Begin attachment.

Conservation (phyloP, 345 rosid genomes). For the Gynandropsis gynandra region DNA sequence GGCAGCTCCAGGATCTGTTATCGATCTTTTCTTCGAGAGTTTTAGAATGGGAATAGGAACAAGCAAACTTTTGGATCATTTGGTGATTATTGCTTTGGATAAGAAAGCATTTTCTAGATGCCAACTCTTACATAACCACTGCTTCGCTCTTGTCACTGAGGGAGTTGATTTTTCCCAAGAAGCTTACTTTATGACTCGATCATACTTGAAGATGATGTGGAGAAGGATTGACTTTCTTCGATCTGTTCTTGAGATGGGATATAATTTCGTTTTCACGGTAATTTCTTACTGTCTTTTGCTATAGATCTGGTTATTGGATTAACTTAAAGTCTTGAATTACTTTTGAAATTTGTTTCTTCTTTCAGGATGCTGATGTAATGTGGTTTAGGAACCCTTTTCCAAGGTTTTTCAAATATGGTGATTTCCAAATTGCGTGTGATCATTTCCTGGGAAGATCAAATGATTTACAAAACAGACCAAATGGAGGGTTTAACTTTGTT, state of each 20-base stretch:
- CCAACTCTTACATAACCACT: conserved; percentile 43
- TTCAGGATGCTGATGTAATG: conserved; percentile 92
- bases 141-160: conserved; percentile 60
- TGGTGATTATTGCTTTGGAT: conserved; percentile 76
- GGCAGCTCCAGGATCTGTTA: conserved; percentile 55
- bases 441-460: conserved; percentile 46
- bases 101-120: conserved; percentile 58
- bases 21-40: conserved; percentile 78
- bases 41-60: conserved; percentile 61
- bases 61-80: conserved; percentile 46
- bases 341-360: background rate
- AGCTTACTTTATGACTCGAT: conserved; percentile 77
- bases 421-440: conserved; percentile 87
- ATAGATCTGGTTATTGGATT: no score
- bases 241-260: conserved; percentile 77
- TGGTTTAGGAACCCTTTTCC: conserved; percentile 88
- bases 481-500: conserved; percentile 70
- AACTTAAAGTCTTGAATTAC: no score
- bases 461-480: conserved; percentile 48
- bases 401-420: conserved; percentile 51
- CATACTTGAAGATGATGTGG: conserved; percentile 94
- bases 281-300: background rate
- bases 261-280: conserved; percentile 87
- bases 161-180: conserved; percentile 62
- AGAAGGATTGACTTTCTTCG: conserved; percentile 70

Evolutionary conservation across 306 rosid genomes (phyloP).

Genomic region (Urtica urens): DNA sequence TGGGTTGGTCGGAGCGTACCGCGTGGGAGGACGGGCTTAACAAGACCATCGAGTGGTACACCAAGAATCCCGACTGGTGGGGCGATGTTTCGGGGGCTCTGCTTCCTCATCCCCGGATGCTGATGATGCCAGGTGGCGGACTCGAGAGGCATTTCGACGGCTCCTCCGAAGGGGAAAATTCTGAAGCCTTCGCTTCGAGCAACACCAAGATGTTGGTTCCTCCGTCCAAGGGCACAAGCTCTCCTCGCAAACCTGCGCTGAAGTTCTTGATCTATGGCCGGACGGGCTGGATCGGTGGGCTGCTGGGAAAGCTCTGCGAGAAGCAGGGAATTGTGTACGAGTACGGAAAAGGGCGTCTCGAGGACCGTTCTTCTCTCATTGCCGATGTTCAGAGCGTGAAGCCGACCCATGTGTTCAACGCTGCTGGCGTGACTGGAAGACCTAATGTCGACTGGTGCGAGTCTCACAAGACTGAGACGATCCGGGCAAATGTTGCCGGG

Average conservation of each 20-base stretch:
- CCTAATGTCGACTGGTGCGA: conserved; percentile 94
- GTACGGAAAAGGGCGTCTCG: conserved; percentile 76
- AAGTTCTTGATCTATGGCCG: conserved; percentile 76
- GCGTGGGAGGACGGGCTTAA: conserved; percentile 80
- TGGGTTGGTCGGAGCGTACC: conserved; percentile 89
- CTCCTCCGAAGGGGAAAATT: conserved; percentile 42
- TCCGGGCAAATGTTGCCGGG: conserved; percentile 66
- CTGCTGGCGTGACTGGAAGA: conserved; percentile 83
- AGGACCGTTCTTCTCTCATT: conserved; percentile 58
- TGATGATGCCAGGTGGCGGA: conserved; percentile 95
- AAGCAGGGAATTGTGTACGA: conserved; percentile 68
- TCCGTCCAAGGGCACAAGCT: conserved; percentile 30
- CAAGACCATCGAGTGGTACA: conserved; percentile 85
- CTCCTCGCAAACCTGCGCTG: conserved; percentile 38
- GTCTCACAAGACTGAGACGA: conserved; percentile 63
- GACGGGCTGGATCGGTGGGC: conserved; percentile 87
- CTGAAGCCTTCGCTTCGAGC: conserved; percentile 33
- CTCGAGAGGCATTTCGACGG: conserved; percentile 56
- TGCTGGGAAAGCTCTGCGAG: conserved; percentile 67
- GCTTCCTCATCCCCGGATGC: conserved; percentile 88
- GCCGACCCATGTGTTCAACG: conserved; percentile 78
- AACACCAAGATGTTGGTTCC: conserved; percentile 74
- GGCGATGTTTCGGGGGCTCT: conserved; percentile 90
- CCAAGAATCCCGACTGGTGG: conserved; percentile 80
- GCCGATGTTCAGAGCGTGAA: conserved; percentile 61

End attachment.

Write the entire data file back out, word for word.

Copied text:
Conservation (phyloP, 345 rosid genomes). For the Gynandropsis gynandra region DNA sequence GGCAGCTCCAGGATCTGTTATCGATCTTTTCTTCGAGAGTTTTAGAATGGGAATAGGAACAAGCAAACTTTTGGATCATTTGGTGATTATTGCTTTGGATAAGAAAGCATTTTCTAGATGCCAACTCTTACATAACCACTGCTTCGCTCTTGTCACTGAGGGAGTTGATTTTTCCCAAGAAGCTTACTTTATGACTCGATCATACTTGAAGATGATGTGGAGAAGGATTGACTTTCTTCGATCTGTTCTTGAGATGGGATATAATTTCGTTTTCACGGTAATTTCTTACTGTCTTTTGCTATAGATCTGGTTATTGGATTAACTTAAAGTCTTGAATTACTTTTGAAATTTGTTTCTTCTTTCAGGATGCTGATGTAATGTGGTTTAGGAACCCTTTTCCAAGGTTTTTCAAATATGGTGATTTCCAAATTGCGTGTGATCATTTCCTGGGAAGATCAAATGATTTACAAAACAGACCAAATGGAGGGTTTAACTTTGTT, state of each 20-base stretch:
- CCAACTCTTACATAACCACT: conserved; percentile 43
- TTCAGGATGCTGATGTAATG: conserved; percentile 92
- bases 141-160: conserved; percentile 60
- TGGTGATTATTGCTTTGGAT: conserved; percentile 76
- GGCAGCTCCAGGATCTGTTA: conserved; percentile 55
- bases 441-460: conserved; percentile 46
- bases 101-120: conserved; percentile 58
- bases 21-40: conserved; percentile 78
- bases 41-60: conserved; percentile 61
- bases 61-80: conserved; percentile 46
- bases 341-360: background rate
- AGCTTACTTTATGACTCGAT: conserved; percentile 77
- bases 421-440: conserved; percentile 87
- ATAGATCTGGTTATTGGATT: no score
- bases 241-260: conserved; percentile 77
- TGGTTTAGGAACCCTTTTCC: conserved; percentile 88
- bases 481-500: conserved; percentile 70
- AACTTAAAGTCTTGAATTAC: no score
- bases 461-480: conserved; percentile 48
- bases 401-420: conserved; percentile 51
- CATACTTGAAGATGATGTGG: conserved; percentile 94
- bases 281-300: background rate
- bases 261-280: conserved; percentile 87
- bases 161-180: conserved; percentile 62
- AGAAGGATTGACTTTCTTCG: conserved; percentile 70

Evolutionary conservation across 306 rosid genomes (phyloP).

Genomic region (Urtica urens): DNA sequence TGGGTTGGTCGGAGCGTACCGCGTGGGAGGACGGGCTTAACAAGACCATCGAGTGGTACACCAAGAATCCCGACTGGTGGGGCGATGTTTCGGGGGCTCTGCTTCCTCATCCCCGGATGCTGATGATGCCAGGTGGCGGACTCGAGAGGCATTTCGACGGCTCCTCCGAAGGGGAAAATTCTGAAGCCTTCGCTTCGAGCAACACCAAGATGTTGGTTCCTCCGTCCAAGGGCACAAGCTCTCCTCGCAAACCTGCGCTGAAGTTCTTGATCTATGGCCGGACGGGCTGGATCGGTGGGCTGCTGGGAAAGCTCTGCGAGAAGCAGGGAATTGTGTACGAGTACGGAAAAGGGCGTCTCGAGGACCGTTCTTCTCTCATTGCCGATGTTCAGAGCGTGAAGCCGACCCATGTGTTCAACGCTGCTGGCGTGACTGGAAGACCTAATGTCGACTGGTGCGAGTCTCACAAGACTGAGACGATCCGGGCAAATGTTGCCGGG

Average conservation of each 20-base stretch:
- CCTAATGTCGACTGGTGCGA: conserved; percentile 94
- GTACGGAAAAGGGCGTCTCG: conserved; percentile 76
- AAGTTCTTGATCTATGGCCG: conserved; percentile 76
- GCGTGGGAGGACGGGCTTAA: conserved; percentile 80
- TGGGTTGGTCGGAGCGTACC: conserved; percentile 89
- CTCCTCCGAAGGGGAAAATT: conserved; percentile 42
- TCCGGGCAAATGTTGCCGGG: conserved; percentile 66
- CTGCTGGCGTGACTGGAAGA: conserved; percentile 83
- AGGACCGTTCTTCTCTCATT: conserved; percentile 58
- TGATGATGCCAGGTGGCGGA: conserved; percentile 95
- AAGCAGGGAATTGTGTACGA: conserved; percentile 68
- TCCGTCCAAGGGCACAAGCT: conserved; percentile 30
- CAAGACCATCGAGTGGTACA: conserved; percentile 85
- CTCCTCGCAAACCTGCGCTG: conserved; percentile 38
- GTCTCACAAGACTGAGACGA: conserved; percentile 63
- GACGGGCTGGATCGGTGGGC: conserved; percentile 87
- CTGAAGCCTTCGCTTCGAGC: conserved; percentile 33
- CTCGAGAGGCATTTCGACGG: conserved; percentile 56
- TGCTGGGAAAGCTCTGCGAG: conserved; percentile 67
- GCTTCCTCATCCCCGGATGC: conserved; percentile 88
- GCCGACCCATGTGTTCAACG: conserved; percentile 78
- AACACCAAGATGTTGGTTCC: conserved; percentile 74
- GGCGATGTTTCGGGGGCTCT: conserved; percentile 90
- CCAAGAATCCCGACTGGTGG: conserved; percentile 80
- GCCGATGTTCAGAGCGTGAA: conserved; percentile 61